Flipboard has spent the last several years tying to convince publishers the value of having their content show up in its apps. Today the Wall Street Journal, one of the last major holdouts in the U.S., will allow Flipboard users to view its news stories there.
For Flipboard, the addition of WSJ articles is a huge win, one which shows its ability to work with publishers to define the user experience for its readers. It also shows an increased willingness among major publications to make their content available through third-party applications.
That’s because the Wall Street Journal historically has been very protective of its content, putting most stories behind a paywall readers can only access if they are subscribers. But the company is opening up just a little — you can see that in the partnership with Flipboard, for instance, or another partnership with Evernote that allows articles to be saved into the note-taking an bookmarking app.
The Wall Street Journal follows the Financial Times and the New York Times — two publications that also have digital paywalls — onto the app. According to Josh Quittner, who runs the app maker’s publisher partnership team, more content owners are working with Flipboard because the company has created better tools for them to work with.
Flipboard, of course, has done a lot of work to create the look and feel of a digital magazine. One of the reasons the WSJ might have been willing to put its content on the app is just how much its feed of stories look like they came straight out of the paper. That includes its famous stipple drawings and distinctive layout of text and columns. On the monetization side, the WSJ is also selling its own ads for Flipboard, which Quittner said would be fully sold out at launch.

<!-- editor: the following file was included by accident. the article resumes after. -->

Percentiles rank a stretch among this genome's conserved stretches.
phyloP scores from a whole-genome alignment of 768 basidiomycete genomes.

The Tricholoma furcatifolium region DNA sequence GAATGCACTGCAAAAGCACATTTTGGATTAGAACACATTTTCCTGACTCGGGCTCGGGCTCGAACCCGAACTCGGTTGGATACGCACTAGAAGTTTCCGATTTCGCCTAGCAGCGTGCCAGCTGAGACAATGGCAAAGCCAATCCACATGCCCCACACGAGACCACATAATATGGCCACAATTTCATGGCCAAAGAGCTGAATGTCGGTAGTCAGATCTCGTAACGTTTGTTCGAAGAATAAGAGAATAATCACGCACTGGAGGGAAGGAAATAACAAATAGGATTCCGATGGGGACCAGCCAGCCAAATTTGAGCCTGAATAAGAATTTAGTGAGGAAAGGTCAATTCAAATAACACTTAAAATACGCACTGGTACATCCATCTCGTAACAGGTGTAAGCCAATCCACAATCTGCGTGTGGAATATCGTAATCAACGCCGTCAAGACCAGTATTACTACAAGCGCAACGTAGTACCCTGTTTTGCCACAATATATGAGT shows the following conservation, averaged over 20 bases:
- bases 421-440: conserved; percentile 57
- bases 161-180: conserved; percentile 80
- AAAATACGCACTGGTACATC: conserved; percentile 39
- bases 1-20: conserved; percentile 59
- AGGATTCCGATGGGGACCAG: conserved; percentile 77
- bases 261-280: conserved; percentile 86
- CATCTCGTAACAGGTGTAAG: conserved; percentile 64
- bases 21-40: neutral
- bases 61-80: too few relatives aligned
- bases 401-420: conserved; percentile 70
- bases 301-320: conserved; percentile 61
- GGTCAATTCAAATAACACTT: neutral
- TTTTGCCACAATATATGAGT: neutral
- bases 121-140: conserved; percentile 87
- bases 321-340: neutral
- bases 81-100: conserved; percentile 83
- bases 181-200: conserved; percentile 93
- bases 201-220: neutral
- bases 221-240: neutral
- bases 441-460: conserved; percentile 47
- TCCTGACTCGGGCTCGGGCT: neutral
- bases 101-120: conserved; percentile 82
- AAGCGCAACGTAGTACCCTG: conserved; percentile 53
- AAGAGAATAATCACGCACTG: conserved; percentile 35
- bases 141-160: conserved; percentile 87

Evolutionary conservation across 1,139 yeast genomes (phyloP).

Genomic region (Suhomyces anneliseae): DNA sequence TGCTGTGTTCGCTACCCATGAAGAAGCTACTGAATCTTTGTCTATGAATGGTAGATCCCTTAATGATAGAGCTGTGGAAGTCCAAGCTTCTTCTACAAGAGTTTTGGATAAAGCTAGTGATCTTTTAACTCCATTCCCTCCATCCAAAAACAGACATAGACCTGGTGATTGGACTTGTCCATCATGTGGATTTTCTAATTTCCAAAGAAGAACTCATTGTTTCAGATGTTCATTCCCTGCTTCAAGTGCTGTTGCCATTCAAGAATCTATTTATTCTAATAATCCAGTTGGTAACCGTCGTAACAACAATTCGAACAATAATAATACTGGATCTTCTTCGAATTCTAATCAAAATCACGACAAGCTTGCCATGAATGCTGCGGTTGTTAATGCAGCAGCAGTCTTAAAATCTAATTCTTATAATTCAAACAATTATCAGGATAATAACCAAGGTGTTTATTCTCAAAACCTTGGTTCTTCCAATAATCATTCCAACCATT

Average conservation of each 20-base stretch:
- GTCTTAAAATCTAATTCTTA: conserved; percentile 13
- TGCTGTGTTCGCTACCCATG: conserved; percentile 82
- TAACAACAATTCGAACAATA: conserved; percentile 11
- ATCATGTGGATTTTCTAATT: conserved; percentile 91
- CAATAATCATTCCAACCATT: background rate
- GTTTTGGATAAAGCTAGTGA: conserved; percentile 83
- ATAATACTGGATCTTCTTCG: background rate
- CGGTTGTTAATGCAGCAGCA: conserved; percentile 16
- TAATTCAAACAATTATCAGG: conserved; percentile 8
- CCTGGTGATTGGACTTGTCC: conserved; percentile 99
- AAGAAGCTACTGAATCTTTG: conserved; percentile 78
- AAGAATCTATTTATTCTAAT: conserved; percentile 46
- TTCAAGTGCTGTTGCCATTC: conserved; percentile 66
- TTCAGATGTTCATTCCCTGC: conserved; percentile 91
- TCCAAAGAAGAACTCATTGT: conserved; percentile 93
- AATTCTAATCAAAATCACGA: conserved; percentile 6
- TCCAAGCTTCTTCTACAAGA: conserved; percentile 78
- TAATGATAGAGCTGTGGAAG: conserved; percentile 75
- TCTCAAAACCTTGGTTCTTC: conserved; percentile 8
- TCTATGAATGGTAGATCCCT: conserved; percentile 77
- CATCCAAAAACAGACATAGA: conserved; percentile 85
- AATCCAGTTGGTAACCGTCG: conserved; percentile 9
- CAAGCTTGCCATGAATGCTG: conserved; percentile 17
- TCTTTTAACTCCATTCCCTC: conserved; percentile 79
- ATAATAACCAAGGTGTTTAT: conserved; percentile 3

In an email, Dow Jones head of product Edward Roussel said the deal was about “expanding our distribution to platforms that our readers love. So this deal is good for our subscribers. It’s also allowing us to experiment with new advertising models. We are delighted to have two launch advertisers to help premiere this effort.”
Even so, the WSJ-Flipboard integration still keeps much of its content closed off to readers unless they are subscribers. Regular Flipboard readers will have access to the same free articles that are available on WSJ.com.
Those who subscribe to the WSJ will be able to authenticate with the paper in the same way they login social media accounts like Facebook or Twitter in their accounts page. Once that’s done, they’ll be able to see a full range of content from the paper.
And that’s kind of the point. Flipboard will serve as an incremental ad revenue stream for users who don’t come to the website and would rather view stories in app. But it’s also a lead-gen vehicle for the WSJ to attract new subscribers who want access to its content.
With the WSJ under its belt, Flipboard could potentially sign up other publishers that keep the majority of their content behind a paywall or have their own apps. Weekly magazine publishers, which have been working to improve their own authentication efforts, could be next. For now, however, the app has most of the major news publishers that matter — at least in the US.